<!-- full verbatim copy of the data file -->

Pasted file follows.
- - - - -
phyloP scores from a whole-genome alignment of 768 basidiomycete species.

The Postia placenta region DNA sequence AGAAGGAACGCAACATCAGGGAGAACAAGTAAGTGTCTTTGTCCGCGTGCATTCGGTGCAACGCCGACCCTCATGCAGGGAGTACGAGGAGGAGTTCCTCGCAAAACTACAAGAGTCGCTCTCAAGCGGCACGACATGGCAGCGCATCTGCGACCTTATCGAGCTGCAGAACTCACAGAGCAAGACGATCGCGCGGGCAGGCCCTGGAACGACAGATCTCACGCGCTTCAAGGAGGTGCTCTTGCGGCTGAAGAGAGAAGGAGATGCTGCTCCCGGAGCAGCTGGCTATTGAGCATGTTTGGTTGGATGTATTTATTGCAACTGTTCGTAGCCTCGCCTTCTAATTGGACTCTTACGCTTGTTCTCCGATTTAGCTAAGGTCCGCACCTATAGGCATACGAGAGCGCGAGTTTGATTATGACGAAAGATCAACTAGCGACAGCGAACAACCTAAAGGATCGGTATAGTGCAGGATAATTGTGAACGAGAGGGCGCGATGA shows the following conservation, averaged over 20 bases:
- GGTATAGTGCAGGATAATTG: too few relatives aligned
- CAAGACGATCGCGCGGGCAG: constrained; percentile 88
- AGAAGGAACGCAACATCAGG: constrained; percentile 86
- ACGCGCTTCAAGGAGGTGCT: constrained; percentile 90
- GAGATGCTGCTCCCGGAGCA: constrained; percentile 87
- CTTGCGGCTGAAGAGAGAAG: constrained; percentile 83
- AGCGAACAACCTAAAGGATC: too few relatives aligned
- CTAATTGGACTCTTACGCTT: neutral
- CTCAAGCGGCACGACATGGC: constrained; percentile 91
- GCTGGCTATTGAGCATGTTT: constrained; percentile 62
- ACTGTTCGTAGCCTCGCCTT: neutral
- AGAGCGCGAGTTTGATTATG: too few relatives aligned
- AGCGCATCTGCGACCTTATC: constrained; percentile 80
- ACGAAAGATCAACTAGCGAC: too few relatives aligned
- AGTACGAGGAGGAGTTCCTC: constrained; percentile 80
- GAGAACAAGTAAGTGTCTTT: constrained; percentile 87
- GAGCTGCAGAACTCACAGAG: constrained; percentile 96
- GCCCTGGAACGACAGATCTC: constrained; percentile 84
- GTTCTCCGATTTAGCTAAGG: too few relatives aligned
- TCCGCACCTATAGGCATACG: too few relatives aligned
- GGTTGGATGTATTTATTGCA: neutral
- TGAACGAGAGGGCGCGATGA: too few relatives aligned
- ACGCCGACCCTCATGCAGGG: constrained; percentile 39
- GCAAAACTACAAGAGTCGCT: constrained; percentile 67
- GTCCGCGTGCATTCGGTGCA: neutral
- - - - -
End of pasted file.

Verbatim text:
phyloP scores from a whole-genome alignment of 768 basidiomycete species.

The Postia placenta region DNA sequence AGAAGGAACGCAACATCAGGGAGAACAAGTAAGTGTCTTTGTCCGCGTGCATTCGGTGCAACGCCGACCCTCATGCAGGGAGTACGAGGAGGAGTTCCTCGCAAAACTACAAGAGTCGCTCTCAAGCGGCACGACATGGCAGCGCATCTGCGACCTTATCGAGCTGCAGAACTCACAGAGCAAGACGATCGCGCGGGCAGGCCCTGGAACGACAGATCTCACGCGCTTCAAGGAGGTGCTCTTGCGGCTGAAGAGAGAAGGAGATGCTGCTCCCGGAGCAGCTGGCTATTGAGCATGTTTGGTTGGATGTATTTATTGCAACTGTTCGTAGCCTCGCCTTCTAATTGGACTCTTACGCTTGTTCTCCGATTTAGCTAAGGTCCGCACCTATAGGCATACGAGAGCGCGAGTTTGATTATGACGAAAGATCAACTAGCGACAGCGAACAACCTAAAGGATCGGTATAGTGCAGGATAATTGTGAACGAGAGGGCGCGATGA shows the following conservation, averaged over 20 bases:
- GGTATAGTGCAGGATAATTG: too few relatives aligned
- CAAGACGATCGCGCGGGCAG: constrained; percentile 88
- AGAAGGAACGCAACATCAGG: constrained; percentile 86
- ACGCGCTTCAAGGAGGTGCT: constrained; percentile 90
- GAGATGCTGCTCCCGGAGCA: constrained; percentile 87
- CTTGCGGCTGAAGAGAGAAG: constrained; percentile 83
- AGCGAACAACCTAAAGGATC: too few relatives aligned
- CTAATTGGACTCTTACGCTT: neutral
- CTCAAGCGGCACGACATGGC: constrained; percentile 91
- GCTGGCTATTGAGCATGTTT: constrained; percentile 62
- ACTGTTCGTAGCCTCGCCTT: neutral
- AGAGCGCGAGTTTGATTATG: too few relatives aligned
- AGCGCATCTGCGACCTTATC: constrained; percentile 80
- ACGAAAGATCAACTAGCGAC: too few relatives aligned
- AGTACGAGGAGGAGTTCCTC: constrained; percentile 80
- GAGAACAAGTAAGTGTCTTT: constrained; percentile 87
- GAGCTGCAGAACTCACAGAG: constrained; percentile 96
- GCCCTGGAACGACAGATCTC: constrained; percentile 84
- GTTCTCCGATTTAGCTAAGG: too few relatives aligned
- TCCGCACCTATAGGCATACG: too few relatives aligned
- GGTTGGATGTATTTATTGCA: neutral
- TGAACGAGAGGGCGCGATGA: too few relatives aligned
- ACGCCGACCCTCATGCAGGG: constrained; percentile 39
- GCAAAACTACAAGAGTCGCT: constrained; percentile 67
- GTCCGCGTGCATTCGGTGCA: neutral